QUICKLINKS AND VIEW OPITONS
Atorvastatin (Lipitor) increases risk of Amyotrophic Lateral Sclerosis (ALS) 17-fold
Monday, April 09, 2018 9:43 am Email this article
Atorvastatin (Lipitor), a statin to lower cholesterol levels, is associated with a 17-fold increase in Amyotrophic Lateral Sclerosis (ALS) as noted in an article by Dr. Malcolm Kendrick, author of The Great Cholesterol Con and the book Doctoring Data.
Cause and Effect?
Can we say that this is cause and effect? Yes!
Dr. Kendrick writes:
“It is often said that association does not mean causation. However, this is only true up to a point. Most statisticians agree that an odds ratio > 6 represents proof of causation. When you find that people taking atorvastatin have a seventeen-fold increase in risk of ALS, this is proof of causation. The effect is too massive to be due to anything else.”
Number of People with ALS is NOT Accurately Reported
Dr. Kendrick also writes:
“How else can you spot a rise? Well, you might find this difficult to believe, but the number of people with ALS is not that accurately reported. Even when someone dies, and has ALS, this may not be recorded as the primary cause of death. They may be recorded as dying of a respiratory infection, with ALS as the secondary cause.
“To quote from the US ALS association: ‘First, ALS is not a notifiable disease, and ensuring that all newly diagnosed and prevalent ALS cases in the United States are collected in the Registry is challenging.’ In short, we do not really know how many people have ALS, how many are coded as having something else, and suchlike.”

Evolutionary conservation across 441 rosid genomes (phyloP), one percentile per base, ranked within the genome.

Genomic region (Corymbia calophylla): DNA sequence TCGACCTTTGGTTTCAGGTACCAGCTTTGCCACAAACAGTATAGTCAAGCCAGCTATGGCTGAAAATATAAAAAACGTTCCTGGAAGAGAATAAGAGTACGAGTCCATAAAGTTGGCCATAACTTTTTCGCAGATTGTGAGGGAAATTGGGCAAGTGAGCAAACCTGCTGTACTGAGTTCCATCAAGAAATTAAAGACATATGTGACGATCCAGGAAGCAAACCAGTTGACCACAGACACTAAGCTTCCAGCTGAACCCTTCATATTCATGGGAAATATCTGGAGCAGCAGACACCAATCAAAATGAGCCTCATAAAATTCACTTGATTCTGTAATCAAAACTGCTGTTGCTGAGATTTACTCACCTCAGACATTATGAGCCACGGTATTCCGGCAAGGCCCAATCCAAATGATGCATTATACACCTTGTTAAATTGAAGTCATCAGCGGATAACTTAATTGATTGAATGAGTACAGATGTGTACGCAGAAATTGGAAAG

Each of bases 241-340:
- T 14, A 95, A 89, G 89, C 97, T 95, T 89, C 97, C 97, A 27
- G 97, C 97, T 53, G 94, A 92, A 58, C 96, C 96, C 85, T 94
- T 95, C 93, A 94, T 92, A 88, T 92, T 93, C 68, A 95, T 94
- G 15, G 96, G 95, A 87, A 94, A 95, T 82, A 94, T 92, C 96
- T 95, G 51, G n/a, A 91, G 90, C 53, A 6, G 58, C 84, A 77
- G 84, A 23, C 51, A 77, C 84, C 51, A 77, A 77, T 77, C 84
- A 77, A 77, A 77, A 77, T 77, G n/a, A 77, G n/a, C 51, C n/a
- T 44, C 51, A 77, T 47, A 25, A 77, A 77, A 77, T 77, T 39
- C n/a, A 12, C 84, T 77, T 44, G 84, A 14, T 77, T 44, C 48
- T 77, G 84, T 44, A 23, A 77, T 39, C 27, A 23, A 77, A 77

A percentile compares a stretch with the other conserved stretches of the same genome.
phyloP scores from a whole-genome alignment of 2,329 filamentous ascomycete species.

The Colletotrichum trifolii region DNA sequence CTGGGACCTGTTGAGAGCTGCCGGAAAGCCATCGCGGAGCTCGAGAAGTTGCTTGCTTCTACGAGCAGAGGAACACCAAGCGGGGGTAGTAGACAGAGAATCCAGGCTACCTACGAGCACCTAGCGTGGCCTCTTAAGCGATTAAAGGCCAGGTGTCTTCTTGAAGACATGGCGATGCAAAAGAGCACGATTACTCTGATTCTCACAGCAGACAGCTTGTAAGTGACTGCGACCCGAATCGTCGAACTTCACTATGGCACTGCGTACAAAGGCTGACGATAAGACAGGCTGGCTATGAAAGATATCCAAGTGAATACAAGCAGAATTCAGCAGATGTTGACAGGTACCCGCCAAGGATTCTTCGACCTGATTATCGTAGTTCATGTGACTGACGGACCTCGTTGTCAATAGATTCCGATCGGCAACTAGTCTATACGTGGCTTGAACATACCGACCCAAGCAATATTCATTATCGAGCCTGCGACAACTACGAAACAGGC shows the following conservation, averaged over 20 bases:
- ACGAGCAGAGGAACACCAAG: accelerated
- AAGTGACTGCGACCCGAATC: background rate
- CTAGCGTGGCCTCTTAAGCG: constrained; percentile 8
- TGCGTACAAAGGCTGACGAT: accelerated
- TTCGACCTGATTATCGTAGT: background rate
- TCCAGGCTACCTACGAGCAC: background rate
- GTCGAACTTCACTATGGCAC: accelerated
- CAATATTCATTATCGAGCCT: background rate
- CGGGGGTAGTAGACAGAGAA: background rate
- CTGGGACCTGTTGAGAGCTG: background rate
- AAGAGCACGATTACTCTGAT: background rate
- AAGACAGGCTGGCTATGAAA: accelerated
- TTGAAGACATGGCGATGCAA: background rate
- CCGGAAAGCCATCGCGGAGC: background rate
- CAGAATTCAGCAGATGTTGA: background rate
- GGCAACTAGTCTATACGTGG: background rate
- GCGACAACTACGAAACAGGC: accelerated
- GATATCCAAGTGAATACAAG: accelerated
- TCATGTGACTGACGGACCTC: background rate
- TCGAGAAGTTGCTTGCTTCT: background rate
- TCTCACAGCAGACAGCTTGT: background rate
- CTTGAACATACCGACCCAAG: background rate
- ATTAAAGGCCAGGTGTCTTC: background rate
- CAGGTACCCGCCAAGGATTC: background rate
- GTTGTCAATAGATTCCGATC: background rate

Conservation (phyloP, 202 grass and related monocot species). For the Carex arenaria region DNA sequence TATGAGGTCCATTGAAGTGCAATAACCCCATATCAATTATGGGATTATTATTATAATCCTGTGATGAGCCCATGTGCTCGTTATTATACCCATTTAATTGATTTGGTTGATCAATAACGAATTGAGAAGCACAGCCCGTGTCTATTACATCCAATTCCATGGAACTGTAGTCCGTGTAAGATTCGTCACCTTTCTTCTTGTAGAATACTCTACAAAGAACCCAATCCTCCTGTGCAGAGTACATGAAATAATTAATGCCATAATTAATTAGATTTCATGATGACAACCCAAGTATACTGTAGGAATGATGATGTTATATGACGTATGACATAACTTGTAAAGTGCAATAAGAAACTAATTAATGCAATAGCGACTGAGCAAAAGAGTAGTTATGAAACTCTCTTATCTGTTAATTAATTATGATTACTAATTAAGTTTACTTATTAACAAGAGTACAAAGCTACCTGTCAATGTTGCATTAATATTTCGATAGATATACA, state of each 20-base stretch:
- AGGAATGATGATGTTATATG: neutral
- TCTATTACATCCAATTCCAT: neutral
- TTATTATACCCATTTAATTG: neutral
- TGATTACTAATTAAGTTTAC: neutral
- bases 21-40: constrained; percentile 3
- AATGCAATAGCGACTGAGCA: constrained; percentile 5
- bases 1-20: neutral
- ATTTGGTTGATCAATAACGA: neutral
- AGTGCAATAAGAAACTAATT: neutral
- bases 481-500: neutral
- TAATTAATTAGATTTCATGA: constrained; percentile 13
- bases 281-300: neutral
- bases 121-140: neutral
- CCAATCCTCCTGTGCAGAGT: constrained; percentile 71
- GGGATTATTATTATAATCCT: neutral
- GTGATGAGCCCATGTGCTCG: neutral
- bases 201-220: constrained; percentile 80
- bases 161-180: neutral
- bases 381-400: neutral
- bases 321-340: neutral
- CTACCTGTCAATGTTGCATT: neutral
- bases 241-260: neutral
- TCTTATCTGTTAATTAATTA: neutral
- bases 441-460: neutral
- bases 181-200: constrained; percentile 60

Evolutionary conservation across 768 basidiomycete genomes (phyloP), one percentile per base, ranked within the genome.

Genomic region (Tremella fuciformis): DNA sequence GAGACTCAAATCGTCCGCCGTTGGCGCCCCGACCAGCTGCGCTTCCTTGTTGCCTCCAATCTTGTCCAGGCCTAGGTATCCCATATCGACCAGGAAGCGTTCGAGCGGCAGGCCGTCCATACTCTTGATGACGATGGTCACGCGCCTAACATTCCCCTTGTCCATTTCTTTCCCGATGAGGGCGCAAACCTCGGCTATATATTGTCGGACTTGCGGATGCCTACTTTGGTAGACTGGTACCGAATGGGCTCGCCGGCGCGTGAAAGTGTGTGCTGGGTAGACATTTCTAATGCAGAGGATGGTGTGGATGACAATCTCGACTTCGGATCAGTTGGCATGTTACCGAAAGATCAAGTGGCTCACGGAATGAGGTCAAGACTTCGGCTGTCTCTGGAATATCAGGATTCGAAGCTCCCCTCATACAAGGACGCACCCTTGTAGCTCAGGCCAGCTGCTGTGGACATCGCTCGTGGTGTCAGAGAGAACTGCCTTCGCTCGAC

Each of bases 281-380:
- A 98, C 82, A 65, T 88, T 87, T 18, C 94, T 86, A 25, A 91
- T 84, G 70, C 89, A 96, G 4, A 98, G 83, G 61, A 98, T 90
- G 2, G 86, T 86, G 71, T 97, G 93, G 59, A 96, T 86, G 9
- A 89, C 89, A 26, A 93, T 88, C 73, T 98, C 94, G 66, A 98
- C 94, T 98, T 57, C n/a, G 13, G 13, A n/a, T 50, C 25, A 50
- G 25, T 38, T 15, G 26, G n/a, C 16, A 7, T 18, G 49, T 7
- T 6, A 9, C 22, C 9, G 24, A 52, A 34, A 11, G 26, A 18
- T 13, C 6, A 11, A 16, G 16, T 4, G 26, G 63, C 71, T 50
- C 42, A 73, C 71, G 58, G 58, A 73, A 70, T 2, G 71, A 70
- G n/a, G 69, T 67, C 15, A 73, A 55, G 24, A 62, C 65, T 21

Evidence Supporting This
Cases of ALS has increased 3-fold in Finland, 2-fold in Norway, increased in the UK, increased in the US, increased in Australia
Dr. Kendrick goes on to say:
“I have looked around for evidence of a rise, and it does seem to exist. In Finland, after the introduction of statins the rate of ALS tripled. It also went up sharply in the UK but has levelled off since the mid-nineties. In Norway, it doubled in the nineteen nineties. It is increasing in the US, but the authorities have written this off as due to better detection and notification.
“In Australia ALS has risen. ‘In 2015, 758 people with MND died compared with 592 people with MND who died in 2001. The cause of this increase is mostly unknown.’
“So, there are strong signals that ALS has sharply increased in several countries. Cause and effect? Well, if the study in Drug Safety is correct, there must have been a rise in ALS caused by statins.”
Dr. Kendrick’s Conclusion: Should we not be demanding an immediate review?
Dr. Kendrick concludes by saying:
“However, you must ask yourself this question. If statins are causing ALS in 10,000 people each year in the UK and the US, alone, should we not be demanding an immediate review? Because the number one requirement of medicine is Priumum non Noncere. First, do no harm.”
Kendrick M. Statins and Amyotrophic Lateral Sclerosis. 2018 Apr 9. Published online.
Golomb BA, Verden A, Messner AK, Koslik HJ, and Hoffman KB. Amyotrophic Lateral Sclerosis Associated with Statin Use: A Disproportionality Analysis of the FDA’s Adverse Event Reporting System. Drug Saf, 2018 Apr; 41(4): 403-413.
Author’s Contact Info
Beatrice Golomb, MD
Department of Medicine
University of California, San Diego
9500 Gilman Drive # 0995
La Jolla, CA, 92093-0995, USA
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